The SEC has issued a no-action letter to Pocketful of Quarters (PoQ), a gaming startup looking to issue tokens on ethereum. PoQ may legally sell its Quarters tokens to consumers without registering them as securities, the SEC Division of Corporation Finance wrote.
Within Beggars Group’s latest annual accounts, filed this week on UK Companies House, the firm explains: “During the year we received the proceeds of the sale of our shares in Spotify. We believe that our artists should share equally in that windfall.”
Many early blockchain games are likely to suffer from restricted gameplay for the conventional computer systems. However, with the elevated understanding of digital ledger technology, the developers are gaining a better grip on the performances of the games. Furthermore, large game creators have already started to utilize the possibilities of blockchain games.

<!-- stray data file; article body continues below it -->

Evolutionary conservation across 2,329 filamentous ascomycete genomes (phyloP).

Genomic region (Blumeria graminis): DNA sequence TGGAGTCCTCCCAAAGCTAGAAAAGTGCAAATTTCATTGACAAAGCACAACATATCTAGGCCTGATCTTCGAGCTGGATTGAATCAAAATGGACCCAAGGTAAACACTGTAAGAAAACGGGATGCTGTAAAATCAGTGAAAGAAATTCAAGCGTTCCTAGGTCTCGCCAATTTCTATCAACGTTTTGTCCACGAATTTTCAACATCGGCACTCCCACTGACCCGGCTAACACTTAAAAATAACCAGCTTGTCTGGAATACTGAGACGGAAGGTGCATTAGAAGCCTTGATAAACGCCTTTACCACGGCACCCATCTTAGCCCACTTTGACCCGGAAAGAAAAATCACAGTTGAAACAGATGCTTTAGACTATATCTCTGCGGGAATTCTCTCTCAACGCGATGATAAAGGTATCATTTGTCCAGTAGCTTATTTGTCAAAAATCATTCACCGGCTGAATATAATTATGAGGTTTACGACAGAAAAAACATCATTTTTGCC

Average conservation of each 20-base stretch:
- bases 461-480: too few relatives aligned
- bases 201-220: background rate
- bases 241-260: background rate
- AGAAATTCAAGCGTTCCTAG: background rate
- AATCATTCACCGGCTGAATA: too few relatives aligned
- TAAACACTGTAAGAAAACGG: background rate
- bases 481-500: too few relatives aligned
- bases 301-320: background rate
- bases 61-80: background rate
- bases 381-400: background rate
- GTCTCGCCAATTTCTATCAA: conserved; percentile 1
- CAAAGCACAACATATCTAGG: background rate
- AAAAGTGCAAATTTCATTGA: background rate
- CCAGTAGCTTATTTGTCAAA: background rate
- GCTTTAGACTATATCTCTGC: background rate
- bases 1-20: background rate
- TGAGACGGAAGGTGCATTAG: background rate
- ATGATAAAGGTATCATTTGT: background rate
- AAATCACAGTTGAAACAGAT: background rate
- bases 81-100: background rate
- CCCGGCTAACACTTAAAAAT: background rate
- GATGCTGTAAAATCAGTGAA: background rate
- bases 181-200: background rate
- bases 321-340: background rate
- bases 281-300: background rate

One of the country’s largest book publishers is changing the way it sells e-books to libraries, whose increasingly popular digital-book borrowing apps are taking a toll on its sales. Macmillan, whose recent hits include Michael Wolff’s “Fire and Fury” and James Comey’s “A Higher Loyalty,” plans to limit each library system’s access to only one digital copy of each new book it publishes in the first eight weeks of the book’s release.
Can streaming culture and the music industry coexist in a world where algorithms are used to track down unlicensed tunes, strip audio from videos, and dole out bans to streamers? Gavin Johnson, head of gaming at Monstercat, believes there can be a middle ground.
Despite its relative infancy, several foundational solutions and use cases are starting to showcase blockchain’s immediate potential and pique the interest of media organizations. One such example is blockchain’s role in verifying the provenance and pedigree of assets to enable collaboration across the industry.